The JWST NIRISS enables imaging in 12 filters (seven wide-band and five medium-band). Estimated sensitivities for point sources are presented in this article.
NIRISS imaging is not available as a primary observing mode but is offered as a coordinated parallel mode when another JWST instrument is the primary science instrument. Currently, NIRISS imaging in parallel is only offered when NIRCam imaging is the primary science mode. Other prime+parallel combinations involving NIRISS imaging in parallel will be considered for implementation in Cycle 2. Images are obtained through filters in the pupil wheel, spanning wavelengths 0.8 μm–2.2 μm, and in the filter wheel, covering wavelengths 2.5 μm–5.0 μm. Five medium-band filters (F140M, F158M, F380M, F430M, F480M) and 7 wide-band filters (F090W, F115W, F150W, F200W, F277W, F356W, F444W) are available.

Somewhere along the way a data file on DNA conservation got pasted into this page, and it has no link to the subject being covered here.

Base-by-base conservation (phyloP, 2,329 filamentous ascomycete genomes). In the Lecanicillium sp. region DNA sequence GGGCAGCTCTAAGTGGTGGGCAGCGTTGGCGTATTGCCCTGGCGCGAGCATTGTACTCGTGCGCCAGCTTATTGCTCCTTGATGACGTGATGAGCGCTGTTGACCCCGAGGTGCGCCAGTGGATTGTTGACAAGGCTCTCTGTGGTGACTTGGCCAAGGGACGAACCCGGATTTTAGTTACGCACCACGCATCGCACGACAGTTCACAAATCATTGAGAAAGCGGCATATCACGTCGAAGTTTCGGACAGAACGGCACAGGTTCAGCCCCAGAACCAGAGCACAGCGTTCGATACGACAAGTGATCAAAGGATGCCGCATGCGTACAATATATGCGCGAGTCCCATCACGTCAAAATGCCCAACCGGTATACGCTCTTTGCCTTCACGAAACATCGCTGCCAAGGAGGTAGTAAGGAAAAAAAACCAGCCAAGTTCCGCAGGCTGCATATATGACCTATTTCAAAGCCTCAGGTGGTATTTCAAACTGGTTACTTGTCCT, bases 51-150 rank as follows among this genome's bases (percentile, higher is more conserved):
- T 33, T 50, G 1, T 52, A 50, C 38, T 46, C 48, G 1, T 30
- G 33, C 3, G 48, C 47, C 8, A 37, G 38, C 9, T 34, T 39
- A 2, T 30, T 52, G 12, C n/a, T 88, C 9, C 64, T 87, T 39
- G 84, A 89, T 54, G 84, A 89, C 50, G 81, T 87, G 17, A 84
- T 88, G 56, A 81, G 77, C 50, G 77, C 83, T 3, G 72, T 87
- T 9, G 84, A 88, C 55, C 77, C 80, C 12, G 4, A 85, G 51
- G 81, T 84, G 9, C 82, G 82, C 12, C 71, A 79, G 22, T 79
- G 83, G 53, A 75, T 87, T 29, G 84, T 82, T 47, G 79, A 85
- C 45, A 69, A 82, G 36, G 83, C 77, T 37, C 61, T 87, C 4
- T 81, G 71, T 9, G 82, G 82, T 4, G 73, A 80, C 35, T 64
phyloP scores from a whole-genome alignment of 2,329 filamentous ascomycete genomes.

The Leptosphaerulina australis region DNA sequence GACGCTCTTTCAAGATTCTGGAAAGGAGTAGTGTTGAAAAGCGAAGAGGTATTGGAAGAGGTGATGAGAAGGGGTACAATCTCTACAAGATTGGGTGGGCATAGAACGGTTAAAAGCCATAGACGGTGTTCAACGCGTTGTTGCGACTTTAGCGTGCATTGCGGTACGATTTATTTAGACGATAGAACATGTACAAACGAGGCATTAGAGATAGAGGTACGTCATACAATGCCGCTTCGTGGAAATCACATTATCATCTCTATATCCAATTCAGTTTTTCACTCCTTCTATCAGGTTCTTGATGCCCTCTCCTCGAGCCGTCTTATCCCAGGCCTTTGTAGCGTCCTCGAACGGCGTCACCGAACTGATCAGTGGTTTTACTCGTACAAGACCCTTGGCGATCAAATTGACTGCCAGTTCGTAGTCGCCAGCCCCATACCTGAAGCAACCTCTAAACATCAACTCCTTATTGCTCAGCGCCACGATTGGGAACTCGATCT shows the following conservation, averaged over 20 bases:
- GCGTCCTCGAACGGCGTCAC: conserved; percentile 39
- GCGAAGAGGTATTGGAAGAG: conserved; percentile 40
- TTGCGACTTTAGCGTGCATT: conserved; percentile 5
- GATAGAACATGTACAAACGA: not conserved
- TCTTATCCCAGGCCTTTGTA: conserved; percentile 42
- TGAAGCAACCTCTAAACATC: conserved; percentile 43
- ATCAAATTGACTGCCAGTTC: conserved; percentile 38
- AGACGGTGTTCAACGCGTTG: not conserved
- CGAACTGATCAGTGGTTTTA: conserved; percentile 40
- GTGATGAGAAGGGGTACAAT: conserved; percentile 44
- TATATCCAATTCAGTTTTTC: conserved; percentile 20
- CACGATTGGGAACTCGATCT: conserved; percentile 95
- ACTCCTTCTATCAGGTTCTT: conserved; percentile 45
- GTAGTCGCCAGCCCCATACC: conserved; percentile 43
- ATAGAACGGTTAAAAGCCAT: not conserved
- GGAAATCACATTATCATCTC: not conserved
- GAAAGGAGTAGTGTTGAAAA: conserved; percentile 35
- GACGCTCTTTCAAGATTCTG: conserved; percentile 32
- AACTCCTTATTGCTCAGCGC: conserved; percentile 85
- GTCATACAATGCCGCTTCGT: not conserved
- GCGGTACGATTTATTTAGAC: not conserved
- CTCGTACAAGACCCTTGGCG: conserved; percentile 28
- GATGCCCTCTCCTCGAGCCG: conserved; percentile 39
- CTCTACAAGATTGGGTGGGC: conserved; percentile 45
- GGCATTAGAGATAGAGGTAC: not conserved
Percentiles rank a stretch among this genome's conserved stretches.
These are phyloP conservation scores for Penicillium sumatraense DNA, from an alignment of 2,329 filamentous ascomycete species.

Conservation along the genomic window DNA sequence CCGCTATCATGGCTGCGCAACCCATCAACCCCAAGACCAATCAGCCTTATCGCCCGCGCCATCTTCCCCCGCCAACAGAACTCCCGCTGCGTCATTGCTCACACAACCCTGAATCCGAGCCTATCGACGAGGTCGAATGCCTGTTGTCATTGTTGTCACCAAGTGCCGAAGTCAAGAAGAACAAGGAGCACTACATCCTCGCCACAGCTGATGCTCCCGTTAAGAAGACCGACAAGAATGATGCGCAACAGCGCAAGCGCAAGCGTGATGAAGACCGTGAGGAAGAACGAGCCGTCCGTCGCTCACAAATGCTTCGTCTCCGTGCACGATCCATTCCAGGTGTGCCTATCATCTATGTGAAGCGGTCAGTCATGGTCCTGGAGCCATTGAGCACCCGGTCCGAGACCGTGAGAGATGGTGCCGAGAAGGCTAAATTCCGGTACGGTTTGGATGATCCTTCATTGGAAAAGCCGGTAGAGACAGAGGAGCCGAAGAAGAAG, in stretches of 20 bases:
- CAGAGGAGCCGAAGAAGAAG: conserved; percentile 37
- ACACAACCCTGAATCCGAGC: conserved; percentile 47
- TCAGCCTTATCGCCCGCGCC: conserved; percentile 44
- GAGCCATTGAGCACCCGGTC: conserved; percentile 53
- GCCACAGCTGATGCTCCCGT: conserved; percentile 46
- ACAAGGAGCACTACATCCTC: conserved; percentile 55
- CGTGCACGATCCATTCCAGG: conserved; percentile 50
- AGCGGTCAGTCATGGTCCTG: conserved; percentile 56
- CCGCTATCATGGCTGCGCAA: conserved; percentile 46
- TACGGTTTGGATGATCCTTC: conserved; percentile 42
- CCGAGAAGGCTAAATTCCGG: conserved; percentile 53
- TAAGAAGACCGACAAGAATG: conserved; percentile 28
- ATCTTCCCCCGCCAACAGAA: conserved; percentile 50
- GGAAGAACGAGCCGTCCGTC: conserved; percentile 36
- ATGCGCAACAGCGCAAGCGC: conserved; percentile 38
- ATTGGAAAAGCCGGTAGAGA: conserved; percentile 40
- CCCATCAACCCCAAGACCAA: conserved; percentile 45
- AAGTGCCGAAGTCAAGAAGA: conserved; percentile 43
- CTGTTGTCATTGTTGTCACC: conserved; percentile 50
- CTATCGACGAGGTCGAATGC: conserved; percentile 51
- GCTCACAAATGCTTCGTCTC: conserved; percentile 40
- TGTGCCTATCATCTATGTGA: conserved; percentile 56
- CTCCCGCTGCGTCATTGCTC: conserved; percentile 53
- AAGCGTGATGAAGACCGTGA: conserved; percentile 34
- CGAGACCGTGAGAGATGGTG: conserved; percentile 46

NIRISS imaging is also used to take direct images before and after grism exposures in wide field slitless spectroscopy mode. Direct images allow identification of objects in the grism exposures and absolute wavelength calibration. Direct images are only available through the short wavelength filters in the Pupil Wheel: F090W, F115W, F140M, F150W, F158M, F200W.
Table 1 lists the broad-band filter sensitivities corresponding to a S/N=10 for a 10 ks observation of a point source. The sensitivities in the F140M and F158M filters are expected to be about a factor of 1.4 higher than the sensitivity for the F150W filter. The long wavelength medium-band filters are expected to have sensitivities that are a factor of about 3 higher than the F356W filter (for F380M) or the F444W filter (for F430M and F480M). Vega magnitudes (i.e. for which the colors of an average A0V star are 0.0) are also given in Table 1.
Table 1: Wide-Band Filter Point-Source Imaging Sensitivity for S/N=10 in 10ks